I would wager that old retirees might be the ones reminiscent about the communist times.

    Young people? Haha not so much.

    In Russia's case it might be simply a nostalgia about being a super power etc.

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    Quote Originally Posted by SkyUS View Post
    In Russia's case it might be simply a nostalgia about being a super power etc.
    I think it was having bread on the table, whiskey in the stomach, and pensions in the mail.

    (Not counting Brezhnev era stagnation)

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    Quote Originally Posted by Hisroyalhighness View Post
    I think it was having bread on the table, whiskey in the stomach, and pensions in the mail.
    That too. the nostalgia about being a super power seems more common amongst young nationalistic people.

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    It is hard to move away from a caretaker society to one of individual responsibility.

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    Quote Originally Posted by muck View Post
    Que?
    So... if I as a German told you that I regret the downfall of the Nazi regime it wouldn't strike you as a noteworthy statement? It's sickening because it shows that people to this very day have not truly arrived in democracy yet. Because it shows that people are willing to give (economic) safety precedence above freedom, even if its only a freedom of the paper in Putin's Russia. That is actually a spring of peril.
    I grew up within eyeshot of the Iron Curtain. No, I don't really expect its resurgence anytime soon but suffice it to say I find it disturbing when people speek *****y of that dark past.
    Not entirely comparable, Germans Today enjoy standards of living that are quite high compared to Nazi Germany no?
    As for giving economic priority over Freedom well.. Without either Economic Stability/Security and Literal Security ala 90s you have no freedom (or indeed the opposite, very worst sort of freedom all the dangers and no controls)

    Nostalgia for the old Days should not make one accept or forget all of its faults, flaws and mistakes by any means and I think anyone who really wishes it back needs to confront those facts. BUT the road to democracy is a long one unless the hand that guides them is very careful and the institutions to implement it are strong 'freedom' is just a word and it takes Time and reforms to bring about changes aswell as people desiring it*. But to say People gave up freedom for this prosperity I think is not at all accurate, look at all the instability, the lack of purchasing power (and thus limited mobility freedom or indeed opportunity to invest in real education "freedom of the mind"), the fixed elections of Eltsins era....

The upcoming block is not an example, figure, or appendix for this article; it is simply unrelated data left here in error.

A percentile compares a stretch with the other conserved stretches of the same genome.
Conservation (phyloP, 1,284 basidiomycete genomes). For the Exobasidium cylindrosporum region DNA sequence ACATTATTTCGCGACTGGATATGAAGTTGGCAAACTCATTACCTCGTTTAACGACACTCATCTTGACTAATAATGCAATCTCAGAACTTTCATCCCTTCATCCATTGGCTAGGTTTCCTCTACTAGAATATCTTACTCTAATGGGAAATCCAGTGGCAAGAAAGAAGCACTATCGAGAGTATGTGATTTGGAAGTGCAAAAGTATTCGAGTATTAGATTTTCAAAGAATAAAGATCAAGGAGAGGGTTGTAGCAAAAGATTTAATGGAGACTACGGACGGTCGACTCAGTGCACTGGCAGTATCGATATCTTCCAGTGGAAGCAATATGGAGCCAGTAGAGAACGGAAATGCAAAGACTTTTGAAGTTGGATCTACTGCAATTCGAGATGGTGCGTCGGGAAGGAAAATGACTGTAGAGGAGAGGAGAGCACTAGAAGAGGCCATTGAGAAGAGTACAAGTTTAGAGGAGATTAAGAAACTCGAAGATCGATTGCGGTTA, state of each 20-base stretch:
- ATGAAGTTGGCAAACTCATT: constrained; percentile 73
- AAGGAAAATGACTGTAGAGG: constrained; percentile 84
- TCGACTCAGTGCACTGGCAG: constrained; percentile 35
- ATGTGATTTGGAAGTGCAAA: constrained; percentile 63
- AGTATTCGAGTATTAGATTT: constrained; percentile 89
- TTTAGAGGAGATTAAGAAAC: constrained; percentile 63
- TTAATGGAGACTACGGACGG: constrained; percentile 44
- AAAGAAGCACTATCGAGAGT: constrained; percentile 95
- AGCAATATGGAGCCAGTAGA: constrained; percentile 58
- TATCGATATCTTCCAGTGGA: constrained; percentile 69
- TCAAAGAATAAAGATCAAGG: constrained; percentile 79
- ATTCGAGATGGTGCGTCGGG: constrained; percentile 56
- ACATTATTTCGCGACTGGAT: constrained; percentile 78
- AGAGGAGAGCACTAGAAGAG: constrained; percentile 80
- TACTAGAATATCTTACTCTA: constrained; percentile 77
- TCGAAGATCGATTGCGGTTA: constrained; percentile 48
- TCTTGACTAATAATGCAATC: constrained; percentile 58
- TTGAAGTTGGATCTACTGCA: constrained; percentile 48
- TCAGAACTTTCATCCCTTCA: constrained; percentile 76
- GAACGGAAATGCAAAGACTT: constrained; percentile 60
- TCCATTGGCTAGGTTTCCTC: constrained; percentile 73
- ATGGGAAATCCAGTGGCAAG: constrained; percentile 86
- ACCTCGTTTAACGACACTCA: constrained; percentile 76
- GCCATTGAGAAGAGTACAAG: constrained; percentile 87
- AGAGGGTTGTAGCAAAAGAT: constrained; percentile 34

What is being regretted is the breakdown in social cohesion, the loss of pride and the traumas that fell upon a nation and her people. Thinking to all the wars across the ex-USSR I think its end as it was is quite tragic on a human level too, the only saving grace being who knows how much more violent it could of been...

    Edit~~~
    *People I think tend to expect more and indeed push for better standards once their most basic needs are taken care of (Food, Drink, Shelter and Money), indeed I would argue much all the political 'awakening' some would call it (as small as it is) is largely the result of such improvements in recent years, allowing more People to actually take an interest

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    Old people nostalgic about their youth, and young people not quite sure what to do with themselves so they look to the past for comfort, its very understandable. I highly doubt that this 56% figure equates to half of the Russian population being hardcore communist. In my opinion survival of USSR would have been preferable, same way as survival of the Empire would have been preferable (all these break ups and dissolutions cause damage and set the country's progress back) but now that its gone, its gone, we exist only in the present and can affect only the future, so that should be the focus.